Give back to the community what the community brings to you, an Open Source philosophy.

I wanted to share a few words and thoughts about Open Source. Working for 3 years very closely with the Mautic open source community, I’ve seen people and especially companies behaving differently. And sometimes, it irritates me a little bit to hear “I’m an expert of that community” when those experts never contributed.

The advantages of an Open Source community

  1. This is FREE. Almost every single person will start by that. This is true, you can download a package or get the code for free. That being said… you’ll maybe have to install an app (it takes time, time is money), host it (a server costs), maintain it (takes time, needs skills), etc. Let’s say that you get a free access to the project and it is already A LOT.
  2. The second advantage and I think should be seriously considered as the most important one, is that an Open Source project is… OPEN. That brings a lot of flexibility. This implies it could be extended, improved, customized and integrated to any other platform.
  3. The third and last advantage I’ll list (there are more, feel free to comment if you think I’m missing something big) is the Community around the project. It is a group of people engaged around the same project and sharing many things: experiences, tests, ideas, objectives, etc. Listening to an open source community will bring you a lot.

Why you should share most of everything, and what you can share.

That being said, you now have two options.

You pick in the plate and don’t feed others, or you share your dishes and sometimes bring your own food to the table.

This is more or less the two different behaviors you can have around an open source project and in my opinion when you work in that field, it must be with the spirit of common collaboration, common gain and common share. This is a strong partnership between people that could have never met. If every people brings food in the plate, we’ll all feel satisfied. And there is a space for every skill, even if you’re not a developer! Still like in a kitchen, you need tools, you need a cook, you need creators, you need a dish cleaner, etc. In an open source community you need several skills:

  • Reporting ideas (features, bugs, enhancement)
  • Designers
  • Testers
  • And plenty of other skills (marketing, moderating, etc.)

If you use an open source project, you can contribute to make it better. Regarding the one I’m working everyday with, DB Hurley its Founder has recently published an article talking about that need, Mautic search for community members to help!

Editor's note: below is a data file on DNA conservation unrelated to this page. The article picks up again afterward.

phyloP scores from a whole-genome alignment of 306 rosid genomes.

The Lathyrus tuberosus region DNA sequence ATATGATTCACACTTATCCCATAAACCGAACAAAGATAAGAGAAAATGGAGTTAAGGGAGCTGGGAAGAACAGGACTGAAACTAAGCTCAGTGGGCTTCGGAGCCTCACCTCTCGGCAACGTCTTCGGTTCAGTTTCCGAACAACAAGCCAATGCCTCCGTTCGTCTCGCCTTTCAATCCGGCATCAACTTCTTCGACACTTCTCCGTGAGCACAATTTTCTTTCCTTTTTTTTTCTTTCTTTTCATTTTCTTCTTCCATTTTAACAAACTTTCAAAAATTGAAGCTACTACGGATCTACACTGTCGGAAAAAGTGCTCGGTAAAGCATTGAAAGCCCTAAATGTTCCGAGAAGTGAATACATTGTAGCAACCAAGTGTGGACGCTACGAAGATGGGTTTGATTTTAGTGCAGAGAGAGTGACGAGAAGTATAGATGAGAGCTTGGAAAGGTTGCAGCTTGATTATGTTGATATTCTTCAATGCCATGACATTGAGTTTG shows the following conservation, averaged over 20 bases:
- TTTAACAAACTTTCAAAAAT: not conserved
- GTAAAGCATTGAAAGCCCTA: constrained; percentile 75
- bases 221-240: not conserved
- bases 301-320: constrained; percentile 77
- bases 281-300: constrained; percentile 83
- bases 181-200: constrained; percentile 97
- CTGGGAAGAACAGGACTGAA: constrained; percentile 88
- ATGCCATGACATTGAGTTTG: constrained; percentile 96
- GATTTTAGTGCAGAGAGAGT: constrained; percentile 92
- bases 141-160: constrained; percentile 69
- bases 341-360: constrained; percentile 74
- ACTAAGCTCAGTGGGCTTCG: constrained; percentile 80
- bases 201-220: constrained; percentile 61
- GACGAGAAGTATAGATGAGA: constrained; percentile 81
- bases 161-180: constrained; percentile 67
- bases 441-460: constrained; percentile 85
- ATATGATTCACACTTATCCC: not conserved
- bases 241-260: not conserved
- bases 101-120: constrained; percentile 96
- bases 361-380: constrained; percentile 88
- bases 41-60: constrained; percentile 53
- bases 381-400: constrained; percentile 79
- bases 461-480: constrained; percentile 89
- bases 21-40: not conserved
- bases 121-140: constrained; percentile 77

The Webmecanik’s Philosophy

At Webmecanik we have been providing a hosted version of an Open Source Marketing Automation project – Mautic – for 3 years. We’re leading that market (in Europe at least) and we have the opportunity to meet every month some new players with that strategy. Unfortunately they don’t have the same philosophy as ours – sharing with the community. I can say that because we’re one of the most active contributor to this community and I’ve personally been selected to be part of the community team to moderate contributions, I see what happens.

Since the very beginning, Webmecanik has taken the decision to give to the community every little thing we add to mautic. Today it is about more than 250 feedbacks -issues- (bug reports, enhancement suggestions and feature requests) and more than 150 code contributions -pull requests- (bug fixes, improvements and features) which makes us being the first contributor after mautic core team itself. Why? There are several reasons, let’s discuss our 2 main reasons:

  1. A Philosophical Approach: we think you shouldn’t work with open source if you don’t play by the rules of open source. Just using it and then correcting it or improving it just for yourself is a selfish approach. Imagine your government taxes your incomes but stops financing public services, how would you feel? We think this is the same, a spirit of collaboration. If you want to take advantage of such a structure, you may share what you build on that structure.
  2. A Question of Sustainability: to be very honest there is also this question of maintenance. If we don’t share what we develop, then we cary over and over more code until the moment we’ll have to definitely change the direction and have our own fork. This is not what we want. We’re proud contributors of this community and we want to continue being a major actor of it.

Keep sharing your code to the open source community you’re taking advantage of.

So what is the difference between Webmecanik and Mautic then? mautic.org is an Open Source project owned by a community (read more about Mautic Governance). Webmecanik is a contributor of this community offering mautic software hosted in the cloud (and private infrastructure), maintained, supported, with training and consulting and few extra features not merged by the community (but always offered to it).

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